No, Mr. Baird, it shouldn’t agree with you

“It should agree with Canadians. It should agree with the government. No discussion of a carbon tax that would kill and hurt Canadian families.”

-John Baird, MP

When Foreign Affairs Minister John Baird, a career politician and Harper’s favourite lapdog, admitted that the National Round Table on the Environment and the Economy was being shut down for disagreeing with the political leanings of the current government, he pulled the curtain back for a rare honest glimpse into the Conservatives’ opinion on science. That is, he showed us that if it can’t be controlled, if there is a chance that an organization will produce reports, evidence, or PR that is contrary to the messaging coming from Ottawa, it will not be long for this world.

As a long-time politician, someone who entered politics straight out of university and can always be counted on to leap to the defence of the latest Harper move, John Baird is exactly the type of cabinet minister you would expect such a quote from. He is also the exact type of cabinet minister we need to get rid of in some sort of Old Testament purge; a flood might be the poetic way to do it, but any old plague will do. He is totally unqualified to talk about anything but politics, which is why he’s the perfect example of a Canadian cabinet minister: he knows when to nod, and when to shake with apparent rage at whatever he’s being told to shake with rage at.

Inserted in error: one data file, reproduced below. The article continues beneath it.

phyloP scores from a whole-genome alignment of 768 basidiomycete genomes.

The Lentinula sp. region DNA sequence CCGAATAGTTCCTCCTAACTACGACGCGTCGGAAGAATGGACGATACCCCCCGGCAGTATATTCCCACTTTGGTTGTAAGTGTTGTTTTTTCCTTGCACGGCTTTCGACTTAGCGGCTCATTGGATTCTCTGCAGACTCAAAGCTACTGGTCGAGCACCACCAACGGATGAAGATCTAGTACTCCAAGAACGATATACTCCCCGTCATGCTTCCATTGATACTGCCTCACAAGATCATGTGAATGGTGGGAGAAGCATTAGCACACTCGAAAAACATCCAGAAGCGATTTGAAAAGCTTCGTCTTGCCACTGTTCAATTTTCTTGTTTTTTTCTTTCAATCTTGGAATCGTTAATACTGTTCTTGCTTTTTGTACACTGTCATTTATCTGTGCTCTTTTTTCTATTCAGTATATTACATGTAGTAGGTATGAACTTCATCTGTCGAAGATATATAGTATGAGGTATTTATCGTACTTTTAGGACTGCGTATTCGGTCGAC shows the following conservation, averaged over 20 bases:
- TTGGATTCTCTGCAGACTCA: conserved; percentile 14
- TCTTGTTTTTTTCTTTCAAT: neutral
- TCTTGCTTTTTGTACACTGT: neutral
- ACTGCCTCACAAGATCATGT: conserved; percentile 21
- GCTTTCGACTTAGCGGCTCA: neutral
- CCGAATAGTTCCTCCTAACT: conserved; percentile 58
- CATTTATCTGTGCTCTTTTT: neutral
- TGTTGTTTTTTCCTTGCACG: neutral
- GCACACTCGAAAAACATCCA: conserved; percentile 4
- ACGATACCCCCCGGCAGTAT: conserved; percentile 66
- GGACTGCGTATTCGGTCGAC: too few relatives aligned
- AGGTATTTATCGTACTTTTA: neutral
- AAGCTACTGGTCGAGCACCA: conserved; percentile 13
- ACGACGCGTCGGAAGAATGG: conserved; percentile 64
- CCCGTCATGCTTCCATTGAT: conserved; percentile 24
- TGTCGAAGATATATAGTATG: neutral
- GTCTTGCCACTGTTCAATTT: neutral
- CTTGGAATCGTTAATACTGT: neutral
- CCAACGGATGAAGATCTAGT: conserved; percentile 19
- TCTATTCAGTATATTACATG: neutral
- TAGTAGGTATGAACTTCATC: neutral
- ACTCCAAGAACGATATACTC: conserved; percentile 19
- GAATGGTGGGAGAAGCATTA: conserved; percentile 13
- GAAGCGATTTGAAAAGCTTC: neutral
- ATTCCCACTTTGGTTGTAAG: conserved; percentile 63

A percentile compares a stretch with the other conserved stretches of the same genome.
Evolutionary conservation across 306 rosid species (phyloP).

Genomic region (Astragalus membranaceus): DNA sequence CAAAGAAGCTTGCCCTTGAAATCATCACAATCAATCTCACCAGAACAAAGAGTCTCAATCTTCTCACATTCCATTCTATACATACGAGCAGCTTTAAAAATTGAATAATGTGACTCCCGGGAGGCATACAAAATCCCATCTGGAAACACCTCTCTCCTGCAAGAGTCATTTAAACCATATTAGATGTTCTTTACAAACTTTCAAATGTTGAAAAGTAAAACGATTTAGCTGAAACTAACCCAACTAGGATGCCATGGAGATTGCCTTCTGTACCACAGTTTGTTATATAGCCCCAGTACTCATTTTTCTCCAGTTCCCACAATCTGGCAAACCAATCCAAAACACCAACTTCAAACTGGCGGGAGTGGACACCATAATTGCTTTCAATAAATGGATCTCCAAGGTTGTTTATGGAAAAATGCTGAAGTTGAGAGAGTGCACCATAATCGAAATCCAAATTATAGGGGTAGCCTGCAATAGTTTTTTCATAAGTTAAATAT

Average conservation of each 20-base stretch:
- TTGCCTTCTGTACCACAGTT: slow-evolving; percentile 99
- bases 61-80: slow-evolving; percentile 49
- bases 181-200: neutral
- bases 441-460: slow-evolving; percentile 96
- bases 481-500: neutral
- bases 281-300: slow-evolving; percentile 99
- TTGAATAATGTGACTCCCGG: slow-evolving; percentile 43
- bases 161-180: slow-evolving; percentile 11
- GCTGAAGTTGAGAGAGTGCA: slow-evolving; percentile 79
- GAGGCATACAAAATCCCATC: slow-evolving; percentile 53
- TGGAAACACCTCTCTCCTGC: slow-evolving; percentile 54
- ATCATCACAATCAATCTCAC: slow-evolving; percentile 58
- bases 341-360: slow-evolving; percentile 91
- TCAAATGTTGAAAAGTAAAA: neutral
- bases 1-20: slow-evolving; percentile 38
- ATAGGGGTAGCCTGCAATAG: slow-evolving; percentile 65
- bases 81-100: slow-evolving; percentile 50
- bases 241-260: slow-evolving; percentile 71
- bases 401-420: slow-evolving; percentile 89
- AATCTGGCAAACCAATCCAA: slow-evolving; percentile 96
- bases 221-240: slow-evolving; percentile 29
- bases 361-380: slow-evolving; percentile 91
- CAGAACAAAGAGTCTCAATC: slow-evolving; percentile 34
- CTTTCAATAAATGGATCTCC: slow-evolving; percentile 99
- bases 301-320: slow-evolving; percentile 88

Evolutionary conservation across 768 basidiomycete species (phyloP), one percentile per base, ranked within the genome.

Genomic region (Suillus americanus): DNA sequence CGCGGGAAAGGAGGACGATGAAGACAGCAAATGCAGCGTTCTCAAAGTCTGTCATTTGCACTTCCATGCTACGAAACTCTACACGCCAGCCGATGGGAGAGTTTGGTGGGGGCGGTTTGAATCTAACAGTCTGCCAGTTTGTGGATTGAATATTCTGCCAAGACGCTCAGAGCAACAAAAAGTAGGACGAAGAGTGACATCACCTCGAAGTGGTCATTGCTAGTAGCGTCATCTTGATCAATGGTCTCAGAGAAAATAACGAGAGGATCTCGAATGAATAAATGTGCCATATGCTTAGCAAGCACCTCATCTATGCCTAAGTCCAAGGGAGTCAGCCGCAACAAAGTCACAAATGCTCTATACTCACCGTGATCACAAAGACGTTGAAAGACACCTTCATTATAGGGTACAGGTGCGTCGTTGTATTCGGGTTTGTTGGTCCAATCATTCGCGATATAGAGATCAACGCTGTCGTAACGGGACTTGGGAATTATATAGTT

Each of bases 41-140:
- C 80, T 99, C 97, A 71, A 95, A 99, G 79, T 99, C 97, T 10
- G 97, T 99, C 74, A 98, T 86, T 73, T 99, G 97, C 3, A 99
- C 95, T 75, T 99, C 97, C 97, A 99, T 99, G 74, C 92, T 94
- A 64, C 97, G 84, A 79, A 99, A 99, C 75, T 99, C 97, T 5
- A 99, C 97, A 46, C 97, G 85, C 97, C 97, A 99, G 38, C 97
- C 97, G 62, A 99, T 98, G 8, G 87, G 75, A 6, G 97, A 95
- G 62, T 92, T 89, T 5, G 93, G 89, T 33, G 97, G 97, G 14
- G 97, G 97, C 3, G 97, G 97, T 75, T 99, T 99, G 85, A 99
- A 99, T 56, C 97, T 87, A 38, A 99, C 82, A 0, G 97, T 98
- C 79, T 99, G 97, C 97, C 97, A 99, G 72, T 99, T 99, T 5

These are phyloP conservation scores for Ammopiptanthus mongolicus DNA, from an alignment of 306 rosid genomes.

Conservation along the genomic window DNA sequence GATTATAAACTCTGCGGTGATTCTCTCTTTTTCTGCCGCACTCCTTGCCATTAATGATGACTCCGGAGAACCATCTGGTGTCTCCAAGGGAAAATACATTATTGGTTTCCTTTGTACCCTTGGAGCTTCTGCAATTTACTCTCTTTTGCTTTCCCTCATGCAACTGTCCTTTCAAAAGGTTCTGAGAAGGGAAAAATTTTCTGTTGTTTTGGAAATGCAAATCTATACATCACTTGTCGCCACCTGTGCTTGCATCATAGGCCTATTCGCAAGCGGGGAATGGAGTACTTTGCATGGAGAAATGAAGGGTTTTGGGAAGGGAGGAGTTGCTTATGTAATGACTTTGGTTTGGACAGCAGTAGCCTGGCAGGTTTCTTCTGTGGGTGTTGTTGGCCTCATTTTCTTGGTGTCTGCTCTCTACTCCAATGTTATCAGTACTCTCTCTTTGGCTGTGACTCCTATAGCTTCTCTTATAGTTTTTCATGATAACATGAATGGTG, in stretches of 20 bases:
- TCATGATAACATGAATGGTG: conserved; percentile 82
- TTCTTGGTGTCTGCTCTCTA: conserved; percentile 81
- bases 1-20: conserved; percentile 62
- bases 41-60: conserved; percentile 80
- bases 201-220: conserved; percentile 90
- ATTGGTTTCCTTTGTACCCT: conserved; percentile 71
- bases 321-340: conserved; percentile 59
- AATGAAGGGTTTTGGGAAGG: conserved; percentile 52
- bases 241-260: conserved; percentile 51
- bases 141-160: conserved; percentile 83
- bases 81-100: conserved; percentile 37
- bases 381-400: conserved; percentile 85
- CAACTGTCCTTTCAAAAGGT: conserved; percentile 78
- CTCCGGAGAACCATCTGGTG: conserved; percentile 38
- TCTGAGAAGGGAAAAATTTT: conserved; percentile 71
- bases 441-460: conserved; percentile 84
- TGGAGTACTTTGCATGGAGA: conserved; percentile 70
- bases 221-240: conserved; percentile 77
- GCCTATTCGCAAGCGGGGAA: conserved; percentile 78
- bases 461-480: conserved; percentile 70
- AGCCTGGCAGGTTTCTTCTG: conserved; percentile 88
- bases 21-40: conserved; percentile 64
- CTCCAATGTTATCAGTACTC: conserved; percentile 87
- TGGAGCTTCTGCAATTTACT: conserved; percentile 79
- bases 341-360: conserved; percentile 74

The NRTEE is not the only, or even the latest, example of a scientific institution being punished for its inconvenient truths. The world famous Experimental Lakes Area in Ontario has long published studies on freshwater pollution effects; some recent studies have found evidence that mercury poisoning in lakes can be reversed, contradicting the oil industry’s claim that the lake is beyond help. The University of Alberta’s Dr. David Schindler, an eminent freshwater research scientist who is always good for a statement on these issues, was quoted in the Globe and Mail: “My guess is our current managers don’t like to see this kind of [research] because the oil sands have an exponentially increasing output of mercury. I think the real problem is we have a bunch of people running science in this country who don’t even know what science is.”

Mr. Baird’s assertion that a scientific institution should “agree with Canadians” is perverse. Science should not be asked to agree with anyone. That’s not the purpose of science. Agreeing unconditionally with the ideology of the PM is the purpose of parasitical sycophants like John Baird. A government that does not respect the fundamental need for science organizations – even government-funded ones – to maintain an arm’s length from politics is in a very dangerous position.